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Rose Murray Brown: Journey down the Danube Valley, bottle by bottle

Wine columnist Rose Murray Brown picks out some great wines from the Danube Valley

Published: April 4, 2016
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Europe’s second longest river, the Danube, flows through ten different countries. All have vineyards alongside the river valley – although we only see wine from seven of them on our shelves in the UK: Germany, Austria, Croatia, Hungary, Bulgaria, Romania and the Republic of Moldova.

A trip down this famous river is a fascinating vinous adventure. We begin at its source in Germany, head through Central and Eastern Europe on to the Danube Delta where the river meets the Black Sea near Moldova and Ukraine – some 1,770 miles later. Here are a selection of the best wines from regions which benefit from the microclimate of the Danube Plains and valley along the way.

Germany

The Danube rises near the Black Forest in Donaueschingen village where the Breg and Brigach rivers form the Danube. The white and red wines show great similarities to Burgundy in style and weight, so they tend to be more typical of French, rather than German wines.

Kaiserstuhl Pinot Noir 2012 Karl H Johner
This is well priced German pinot noir which is vibrant and fresh with sweet cherry fruits. Karl Johner is a very experienced pinot noir winemaker, who also has a vineyard in New Zealand.
£13.95, The Wine Society,  www.thewinesociety.com

Austria

Heading through Austria, the fast-flowing Danube cuts between narrow valleys with steep forested banks. The best vineyards here hug the river on steep terraces on the northern banks in the Wachau region – and on the southern banks in Kremstal and Traisental.

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Taste the Difference Gruner Veltliner 2014 Markus Huber
This is the best value gruner veltliner on the market. Herbal, citric and vibrant – a minerally dry white.
£7, reduced from £8, Sainsbury’s until 5 April

Hungary

After passing the Hungarian Gates near Bratislava, the Danube flows down through the centre of Hungary. Half of Hungary’s wines are produced south of the capital, Budapest, in the Danube Plains – the best known is Kunsag region with its charmingly light, aromatic dry whites.

Cserszegi Fuszeres 2014 Frittmann Testverk - STAR BUY
This reminds me of a dry muscat with its grapey, floral aromas and, light spicy palate. Fresh and brilliant value.
£9.95, Berry Bros & Rudd, www.bbr.com

Croatia

The Slavonia wine region in eastern Croatia benefits from the Danube river microclimate. Slavonia is well known for the grasevina grape (otherwise known as welshriesling) where it produces its richest, fullest styles, as well as being home to the Slavonian oak forests used to make wine barrels.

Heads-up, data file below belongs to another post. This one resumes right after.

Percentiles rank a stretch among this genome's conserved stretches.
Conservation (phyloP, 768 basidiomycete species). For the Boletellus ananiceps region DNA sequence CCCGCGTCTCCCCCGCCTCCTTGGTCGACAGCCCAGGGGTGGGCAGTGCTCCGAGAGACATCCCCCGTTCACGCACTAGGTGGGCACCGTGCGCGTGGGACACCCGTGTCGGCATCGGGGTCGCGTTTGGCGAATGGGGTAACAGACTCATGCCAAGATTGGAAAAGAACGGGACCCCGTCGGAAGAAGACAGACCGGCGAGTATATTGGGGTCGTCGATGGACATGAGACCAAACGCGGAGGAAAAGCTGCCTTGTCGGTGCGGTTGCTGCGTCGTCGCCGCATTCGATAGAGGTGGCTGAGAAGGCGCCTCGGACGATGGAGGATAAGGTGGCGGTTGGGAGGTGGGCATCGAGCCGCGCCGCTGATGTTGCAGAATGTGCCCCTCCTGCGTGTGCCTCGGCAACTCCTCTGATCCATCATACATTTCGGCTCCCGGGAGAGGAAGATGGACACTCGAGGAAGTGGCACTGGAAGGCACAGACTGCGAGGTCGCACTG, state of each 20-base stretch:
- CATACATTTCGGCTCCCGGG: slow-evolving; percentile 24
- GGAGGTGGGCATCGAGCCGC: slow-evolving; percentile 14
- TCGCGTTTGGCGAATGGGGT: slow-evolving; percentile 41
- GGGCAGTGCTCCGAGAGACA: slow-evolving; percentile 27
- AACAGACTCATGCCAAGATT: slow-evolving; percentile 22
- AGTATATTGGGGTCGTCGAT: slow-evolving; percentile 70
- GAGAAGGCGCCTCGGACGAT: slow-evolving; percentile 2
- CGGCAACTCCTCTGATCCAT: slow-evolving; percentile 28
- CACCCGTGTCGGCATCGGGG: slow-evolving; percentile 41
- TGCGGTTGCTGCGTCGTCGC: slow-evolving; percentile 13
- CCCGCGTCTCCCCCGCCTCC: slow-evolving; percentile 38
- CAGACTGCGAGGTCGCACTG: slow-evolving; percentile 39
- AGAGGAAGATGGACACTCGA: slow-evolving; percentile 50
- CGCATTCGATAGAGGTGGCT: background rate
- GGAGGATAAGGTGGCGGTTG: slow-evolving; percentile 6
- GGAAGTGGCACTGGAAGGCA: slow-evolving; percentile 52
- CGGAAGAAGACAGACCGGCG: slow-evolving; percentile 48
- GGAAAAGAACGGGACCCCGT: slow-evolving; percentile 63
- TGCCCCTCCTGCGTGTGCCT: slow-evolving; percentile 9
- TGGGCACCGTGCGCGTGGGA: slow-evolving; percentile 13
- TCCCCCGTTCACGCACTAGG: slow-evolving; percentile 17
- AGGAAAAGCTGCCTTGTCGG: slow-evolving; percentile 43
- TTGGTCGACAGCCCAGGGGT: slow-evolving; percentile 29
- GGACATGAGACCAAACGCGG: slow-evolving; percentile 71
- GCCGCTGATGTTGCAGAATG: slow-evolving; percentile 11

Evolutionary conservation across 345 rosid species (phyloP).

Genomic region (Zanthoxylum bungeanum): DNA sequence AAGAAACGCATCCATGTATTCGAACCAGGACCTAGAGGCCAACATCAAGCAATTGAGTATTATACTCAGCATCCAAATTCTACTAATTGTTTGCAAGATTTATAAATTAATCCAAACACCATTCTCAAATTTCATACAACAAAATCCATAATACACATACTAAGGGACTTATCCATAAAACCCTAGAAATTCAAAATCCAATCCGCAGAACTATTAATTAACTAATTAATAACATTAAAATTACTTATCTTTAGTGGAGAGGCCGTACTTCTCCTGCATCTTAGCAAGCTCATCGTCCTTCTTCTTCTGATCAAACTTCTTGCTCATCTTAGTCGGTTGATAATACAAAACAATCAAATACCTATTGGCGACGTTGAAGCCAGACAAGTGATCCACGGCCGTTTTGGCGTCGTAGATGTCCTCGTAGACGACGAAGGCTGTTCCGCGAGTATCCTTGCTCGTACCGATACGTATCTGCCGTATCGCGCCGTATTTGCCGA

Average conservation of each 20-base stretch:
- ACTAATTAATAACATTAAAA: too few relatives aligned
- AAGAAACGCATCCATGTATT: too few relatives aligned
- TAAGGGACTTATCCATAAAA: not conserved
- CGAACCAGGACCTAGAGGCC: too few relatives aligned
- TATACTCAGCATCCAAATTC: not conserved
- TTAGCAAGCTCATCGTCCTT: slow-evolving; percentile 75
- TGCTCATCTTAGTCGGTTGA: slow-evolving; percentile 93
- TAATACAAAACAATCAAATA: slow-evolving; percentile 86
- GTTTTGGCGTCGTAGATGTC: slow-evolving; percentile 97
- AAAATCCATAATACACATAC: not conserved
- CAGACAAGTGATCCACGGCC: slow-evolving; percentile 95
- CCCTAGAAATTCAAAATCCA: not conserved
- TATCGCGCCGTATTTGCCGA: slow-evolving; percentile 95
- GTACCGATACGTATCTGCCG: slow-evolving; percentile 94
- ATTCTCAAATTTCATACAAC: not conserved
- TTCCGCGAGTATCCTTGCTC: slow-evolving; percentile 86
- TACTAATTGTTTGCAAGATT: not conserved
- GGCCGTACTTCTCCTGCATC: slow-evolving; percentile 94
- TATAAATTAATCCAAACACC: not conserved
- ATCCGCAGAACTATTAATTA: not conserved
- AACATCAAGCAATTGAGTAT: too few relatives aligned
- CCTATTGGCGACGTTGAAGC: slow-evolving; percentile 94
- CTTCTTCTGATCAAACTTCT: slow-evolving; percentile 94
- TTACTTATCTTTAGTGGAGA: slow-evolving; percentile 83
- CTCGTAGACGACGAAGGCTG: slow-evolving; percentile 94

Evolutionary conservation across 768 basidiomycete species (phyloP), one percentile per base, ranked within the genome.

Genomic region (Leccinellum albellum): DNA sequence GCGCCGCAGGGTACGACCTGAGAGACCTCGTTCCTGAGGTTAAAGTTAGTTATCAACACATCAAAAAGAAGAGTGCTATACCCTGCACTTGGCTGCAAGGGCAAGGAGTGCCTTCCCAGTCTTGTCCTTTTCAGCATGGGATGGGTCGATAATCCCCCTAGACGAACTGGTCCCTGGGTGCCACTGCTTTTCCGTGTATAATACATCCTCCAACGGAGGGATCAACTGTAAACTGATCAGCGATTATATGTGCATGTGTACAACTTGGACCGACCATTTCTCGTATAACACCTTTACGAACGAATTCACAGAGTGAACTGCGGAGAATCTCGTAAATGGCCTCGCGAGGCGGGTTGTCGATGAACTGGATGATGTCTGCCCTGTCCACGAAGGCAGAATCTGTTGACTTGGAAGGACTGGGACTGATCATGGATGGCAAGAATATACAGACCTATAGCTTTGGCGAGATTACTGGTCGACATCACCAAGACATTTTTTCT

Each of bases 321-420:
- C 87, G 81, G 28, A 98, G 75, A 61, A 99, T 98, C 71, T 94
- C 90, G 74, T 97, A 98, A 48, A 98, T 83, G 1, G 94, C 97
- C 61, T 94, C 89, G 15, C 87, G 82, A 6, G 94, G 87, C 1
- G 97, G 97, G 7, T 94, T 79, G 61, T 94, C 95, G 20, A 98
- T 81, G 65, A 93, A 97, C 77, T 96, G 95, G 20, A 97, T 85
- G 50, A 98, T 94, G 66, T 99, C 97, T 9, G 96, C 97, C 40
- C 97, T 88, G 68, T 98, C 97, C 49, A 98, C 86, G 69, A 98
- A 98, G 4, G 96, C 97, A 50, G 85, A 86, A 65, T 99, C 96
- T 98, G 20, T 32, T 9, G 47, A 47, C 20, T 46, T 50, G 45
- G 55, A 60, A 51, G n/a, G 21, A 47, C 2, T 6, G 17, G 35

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Grasevina 2013 Ilocki Podrumi
This very elegant creamy rounded example of the grasevina grape would suit white Burgundy lovers.
£12.90, Croatian Fine Wines, www.croatianfinewines.com

Bulgaria

In the middle and lower courses, the Danube becomes shallower, slower and more like a flat-bed river – at its widest almost a mile across – with marshy banks and low terraces.

Gamza Black Pack 2013 Borovitza
The gamza grape, also known as kadarka in nearby Hungary, makes deliciously juicy Beaujolais-style tangy reds with very sweet cherry fruits, chunky red fruit palate and good length.
£10.95, The Wine Society, www.thewinesociety.com

Romania

Romania has a vast number of vineyards (more than Australia), many of which are based between the northern banks of the Danube in Romania and the southern slopes of the Carpathian mountains. With its strong French influence, there are plenty of chardonnays and pinot noirs here – but the native feteasca neagra red grape is very characterful.

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Feteasca Neagra 2012 Crama Ceptura - STAR BUY
Hugely popular at our recent tasting: there are crunchy red fruits, smoky undertones, and it’s herby as well as being a vibrantly fresh red. Would suit merlot drinkers.
£8.95, Berry Bros & Rudd, www.bbr.com

Republic of Moldova

Viticulture is Moldova’s main agriculture along the lower Danube plains but investment has been limited due to its proximity to Ukraine and Russia. It’s at its best with full-bodied claret style reds and sensational dessert ice wine.

Negru Du Purcari 2010
Remarkably good cabernet sauvignon-dominant blend with a little saperavi and rara neagra grapes matured in French oak. A fascinatingly spicy red which shows what potential Moldova has. n
£18.95, Berry Bros & Rudd, www.bbr.com

• Join Rose’s Taste of Scotland Food & Wine Masterclass on 1 July at Abode Hotel, Glasgow, £40, rosemurraybrown.com

Rose Murray Brown is one of only 323 Masters of Wine worldwide and is the only one to host wine courses and regular wine tastings in Scotland.

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